Coral reefs, like the Great Barrier Reef in Australia, are some of the most brilliant and biologically diverse ecosystems in the oceans, but did you know there are corals in the deep ocean, too? In fact, most species of coral are found at depths below 1600 feet, where they grow to be thousands of years old. These deep-sea corals are a very important habitat for deep-water fish, and they are of interest to scientists because, like shallow water corals, a record of past ocean climate conditions is stored within their skeleton. These coral archives can fill in gaps in our understanding of the deep ocean that help scientists piece together the history of Earth’s oceans and climate. Of course, living at such great depths makes these corals difficult to study. Using advanced technology like Remotely Operated Vehicles and deep-diving submersibles allow scientists to study the environment of deep-sea corals.
Researchers in the department of Oceanography at Texas A&M are currently engaged in research regarding deep-sea corals, specifically the effects of humans on deep-sea coral ecosystems. Current areas of interest include the Northwestern Hawaiian Seamounts, with a focus on Corallium, a precious coral sometimes known as red or pink coral. Precious corals are used for jewelry, but are also accidentally damaged or destroyed when deep-sea commercial fishers use nets that drag along the sea floor. Scientists study different areas of the Hawaiian seamounts, comparing non-fished areas with regularly-fished areas, and areas that have been recovering for the past 40 years following the expansion of the US Exclusive Economic Zone, or EEZ, which limited fishing activities that fall within the EEZ. Studying deep-sea coral recovery after damage by fishing activities will help determine the sustainability of fishing practices, and help develop effective management and conservation strategies.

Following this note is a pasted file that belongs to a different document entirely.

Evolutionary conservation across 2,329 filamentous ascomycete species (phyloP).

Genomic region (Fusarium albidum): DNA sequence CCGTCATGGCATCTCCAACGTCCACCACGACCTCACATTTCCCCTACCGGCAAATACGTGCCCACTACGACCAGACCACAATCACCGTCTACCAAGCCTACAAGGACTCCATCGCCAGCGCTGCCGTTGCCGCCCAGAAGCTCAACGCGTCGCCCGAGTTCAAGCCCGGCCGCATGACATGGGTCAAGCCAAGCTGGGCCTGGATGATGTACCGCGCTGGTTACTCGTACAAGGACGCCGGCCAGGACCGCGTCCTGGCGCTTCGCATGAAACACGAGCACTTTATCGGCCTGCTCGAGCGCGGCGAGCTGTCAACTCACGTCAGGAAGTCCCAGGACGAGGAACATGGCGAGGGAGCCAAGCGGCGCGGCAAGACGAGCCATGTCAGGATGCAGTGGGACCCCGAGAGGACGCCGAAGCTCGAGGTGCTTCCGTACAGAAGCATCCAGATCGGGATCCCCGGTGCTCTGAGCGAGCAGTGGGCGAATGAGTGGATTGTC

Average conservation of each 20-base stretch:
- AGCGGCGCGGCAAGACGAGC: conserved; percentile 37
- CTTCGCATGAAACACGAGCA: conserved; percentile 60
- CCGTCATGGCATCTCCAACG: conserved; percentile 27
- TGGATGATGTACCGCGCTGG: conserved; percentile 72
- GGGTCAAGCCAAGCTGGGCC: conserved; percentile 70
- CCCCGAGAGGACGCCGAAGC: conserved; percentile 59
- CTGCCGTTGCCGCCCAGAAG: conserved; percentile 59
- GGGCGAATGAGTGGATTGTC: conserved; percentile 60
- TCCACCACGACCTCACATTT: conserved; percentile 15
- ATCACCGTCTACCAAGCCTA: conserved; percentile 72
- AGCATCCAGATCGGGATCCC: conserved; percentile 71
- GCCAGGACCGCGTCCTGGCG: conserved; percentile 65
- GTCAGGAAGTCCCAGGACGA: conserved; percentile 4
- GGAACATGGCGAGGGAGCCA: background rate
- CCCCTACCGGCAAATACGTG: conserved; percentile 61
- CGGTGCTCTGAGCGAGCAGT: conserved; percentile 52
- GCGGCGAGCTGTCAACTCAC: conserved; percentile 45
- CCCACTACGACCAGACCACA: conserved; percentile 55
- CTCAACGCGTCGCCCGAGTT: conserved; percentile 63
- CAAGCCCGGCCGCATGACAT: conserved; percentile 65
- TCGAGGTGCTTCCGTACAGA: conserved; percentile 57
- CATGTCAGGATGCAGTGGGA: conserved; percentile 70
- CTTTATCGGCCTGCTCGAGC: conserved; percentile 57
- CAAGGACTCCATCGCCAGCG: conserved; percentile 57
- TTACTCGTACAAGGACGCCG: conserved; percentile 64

This has been On the Ocean, a program made possible by the Department of Oceanography and a production of KAMU-FM on the campus of Texas A&M University in College Station. For more information and links, please go to ocean.tamu.edu and click On the Ocean.
Script Author: Sarah Hall
Editor: James M. Fiorendino
Contributing Professor: Dr. Kathryn Shamberger